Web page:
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Today we tackle misconceptions in exercise psychology. We have plenty of examples to pick from – these are often supposedly “common sense” statements, that we accept as fact without reflection.

Some of these misconceptions are timeless. You’ve probably received some of this wisdom from a parent, coach, or mentor at some point. And if you have, there’s a good chance you’ve passed them on to others!

Today we identify several misconceptions in exercise psychology. We discuss how much truth is behind these statements, and what we should be saying or doing instead.

How do misconceptions form?

Misconceptions often start with a statement that might have a kernel of truth to it. We think it sounds right. It has a home truth, common sense feel, that is hard to fault. This could, for example, be about working hard to achieve your goals. You can’t disagree with this, right?

If this common sense appeals to your values, you will accept it without reflection. Of course hard work is rewarded!

Not only that, you will interpret any future information with how it agrees with your new belief. This is a type of cognitive bias that can be useful, as it’s a shortcut that helps us interpret new information quickly.

But it can also cause us problems!

If the information is consistent with your belief, you will accept it without question as proof. If it is not, you will find a reason to reject it. The effort you put in wasn’t rewarded for other reasons. The unsuccessful person was not really working hard enough. Or they made some other glaring error that allows you to dismiss their effort.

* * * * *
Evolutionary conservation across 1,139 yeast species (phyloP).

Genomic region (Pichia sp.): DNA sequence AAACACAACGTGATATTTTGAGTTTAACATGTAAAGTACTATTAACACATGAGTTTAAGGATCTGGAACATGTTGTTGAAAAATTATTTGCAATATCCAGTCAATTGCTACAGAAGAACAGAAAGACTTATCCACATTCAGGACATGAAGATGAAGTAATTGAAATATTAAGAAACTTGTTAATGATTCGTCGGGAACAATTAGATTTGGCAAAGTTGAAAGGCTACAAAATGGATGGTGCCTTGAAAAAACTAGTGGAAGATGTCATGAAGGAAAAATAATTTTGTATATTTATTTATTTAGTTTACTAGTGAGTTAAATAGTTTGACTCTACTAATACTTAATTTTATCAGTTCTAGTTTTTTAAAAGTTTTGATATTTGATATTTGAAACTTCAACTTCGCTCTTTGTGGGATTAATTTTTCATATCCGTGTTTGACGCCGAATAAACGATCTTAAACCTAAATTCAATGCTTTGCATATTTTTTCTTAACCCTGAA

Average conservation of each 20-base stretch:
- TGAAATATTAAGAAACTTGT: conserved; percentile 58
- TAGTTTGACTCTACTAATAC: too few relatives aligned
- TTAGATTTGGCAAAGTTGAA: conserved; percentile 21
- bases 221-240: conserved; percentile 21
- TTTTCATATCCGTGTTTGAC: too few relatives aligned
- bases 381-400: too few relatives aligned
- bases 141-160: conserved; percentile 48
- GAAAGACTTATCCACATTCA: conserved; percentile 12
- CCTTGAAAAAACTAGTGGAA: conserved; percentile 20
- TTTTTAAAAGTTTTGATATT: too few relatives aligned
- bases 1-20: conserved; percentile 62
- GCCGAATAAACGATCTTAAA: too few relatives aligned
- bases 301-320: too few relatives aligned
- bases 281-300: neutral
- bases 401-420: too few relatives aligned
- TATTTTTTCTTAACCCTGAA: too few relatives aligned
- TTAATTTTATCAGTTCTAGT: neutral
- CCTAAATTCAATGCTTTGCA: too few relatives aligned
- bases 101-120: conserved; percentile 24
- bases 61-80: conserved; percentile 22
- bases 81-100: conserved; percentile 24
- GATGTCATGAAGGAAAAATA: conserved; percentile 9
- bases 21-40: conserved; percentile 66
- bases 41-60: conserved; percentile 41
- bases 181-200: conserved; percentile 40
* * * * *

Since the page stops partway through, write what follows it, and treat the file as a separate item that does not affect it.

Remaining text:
Over the years, this belief gets reinforced. After all, the only information you accept is what you already agree with! So, you become more and more convinced you are right.

Can we correct misconceptions in exercise psychology?

This can be hard, so it’s best to get to someone before the misconception forms. We can start with education, and build an appreciation of just how complex the topic of the misconception can be.

Even an idea as seemingly obvious as the importance of effort can be influenced by dozens of other factors, both physical and mental. By acknowledging this we create at least some room for doubt. We can’t even begin to correct the misconception without this.

So, to address these misconceptions in exercise psychology, we need to talk to some experts. Luckily, we have a couple ready to help.

Who are these so-called “experts”?

Given we are talking about exercise psychology, we need to hear from a real psychologist!
We reached out to Dr. Jeremy Adams to help us. Dr. Adams is a psychologist based in Hobart, Australia. His PhD is in sport and exercise psychology, and he has long experience in both academia, and professional practice. He has worked with athletes of all levels and is an avid athlete himself.

While Dr. Adams gives us a sport psychology perspective, Dr. Dan Jolley (also the author of this piece) provides a coach’s perspective. Dr. Jolley has bachelor’s and master’s degrees in exercise science, and his doctorate looked at how to correct misconceptions in exercise science. He has worked as a strength and conditioning coach in several sports, from amateur club to international level.

What are these exercise psychology misconceptions?

Many misconceptions in exercise psychology are about effort and self-belief. When repeating them we mean well, but they can be counterproductive. If they compromise our decision making, or our attribution of success and failure, we might be less successful in the future.